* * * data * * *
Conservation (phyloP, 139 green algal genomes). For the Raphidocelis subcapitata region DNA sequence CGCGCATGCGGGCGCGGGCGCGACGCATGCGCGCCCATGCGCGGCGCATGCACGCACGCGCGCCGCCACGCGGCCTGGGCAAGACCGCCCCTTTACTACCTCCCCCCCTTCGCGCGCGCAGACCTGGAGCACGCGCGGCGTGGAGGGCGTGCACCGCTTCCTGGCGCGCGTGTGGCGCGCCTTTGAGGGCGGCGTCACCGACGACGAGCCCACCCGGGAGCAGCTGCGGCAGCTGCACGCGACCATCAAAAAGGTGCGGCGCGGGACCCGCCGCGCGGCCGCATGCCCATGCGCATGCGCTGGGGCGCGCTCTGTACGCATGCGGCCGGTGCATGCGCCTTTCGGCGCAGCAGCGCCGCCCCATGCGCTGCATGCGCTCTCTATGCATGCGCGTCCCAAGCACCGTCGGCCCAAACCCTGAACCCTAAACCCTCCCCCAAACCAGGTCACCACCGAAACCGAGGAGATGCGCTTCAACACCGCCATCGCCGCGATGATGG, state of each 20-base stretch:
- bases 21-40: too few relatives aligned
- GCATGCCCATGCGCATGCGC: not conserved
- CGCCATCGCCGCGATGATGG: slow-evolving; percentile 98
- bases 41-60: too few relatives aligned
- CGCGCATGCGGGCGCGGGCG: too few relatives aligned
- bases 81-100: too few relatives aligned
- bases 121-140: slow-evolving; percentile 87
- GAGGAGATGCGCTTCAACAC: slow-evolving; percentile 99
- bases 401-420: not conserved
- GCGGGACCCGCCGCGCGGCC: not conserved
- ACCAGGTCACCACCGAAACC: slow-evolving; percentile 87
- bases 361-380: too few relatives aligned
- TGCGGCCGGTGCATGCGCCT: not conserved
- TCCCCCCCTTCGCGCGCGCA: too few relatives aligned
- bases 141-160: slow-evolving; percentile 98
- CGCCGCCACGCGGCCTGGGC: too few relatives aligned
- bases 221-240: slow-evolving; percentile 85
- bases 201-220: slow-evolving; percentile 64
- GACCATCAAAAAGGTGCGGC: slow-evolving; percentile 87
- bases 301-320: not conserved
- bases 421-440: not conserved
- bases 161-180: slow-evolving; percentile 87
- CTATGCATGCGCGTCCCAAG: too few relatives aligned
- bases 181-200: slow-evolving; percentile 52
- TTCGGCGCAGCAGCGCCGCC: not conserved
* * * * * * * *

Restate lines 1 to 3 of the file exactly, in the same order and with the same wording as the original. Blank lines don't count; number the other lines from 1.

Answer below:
Conservation (phyloP, 139 green algal genomes). For the Raphidocelis subcapitata region DNA sequence CGCGCATGCGGGCGCGGGCGCGACGCATGCGCGCCCATGCGCGGCGCATGCACGCACGCGCGCCGCCACGCGGCCTGGGCAAGACCGCCCCTTTACTACCTCCCCCCCTTCGCGCGCGCAGACCTGGAGCACGCGCGGCGTGGAGGGCGTGCACCGCTTCCTGGCGCGCGTGTGGCGCGCCTTTGAGGGCGGCGTCACCGACGACGAGCCCACCCGGGAGCAGCTGCGGCAGCTGCACGCGACCATCAAAAAGGTGCGGCGCGGGACCCGCCGCGCGGCCGCATGCCCATGCGCATGCGCTGGGGCGCGCTCTGTACGCATGCGGCCGGTGCATGCGCCTTTCGGCGCAGCAGCGCCGCCCCATGCGCTGCATGCGCTCTCTATGCATGCGCGTCCCAAGCACCGTCGGCCCAAACCCTGAACCCTAAACCCTCCCCCAAACCAGGTCACCACCGAAACCGAGGAGATGCGCTTCAACACCGCCATCGCCGCGATGATGG, state of each 20-base stretch:
- bases 21-40: too few relatives aligned
- GCATGCCCATGCGCATGCGC: not conserved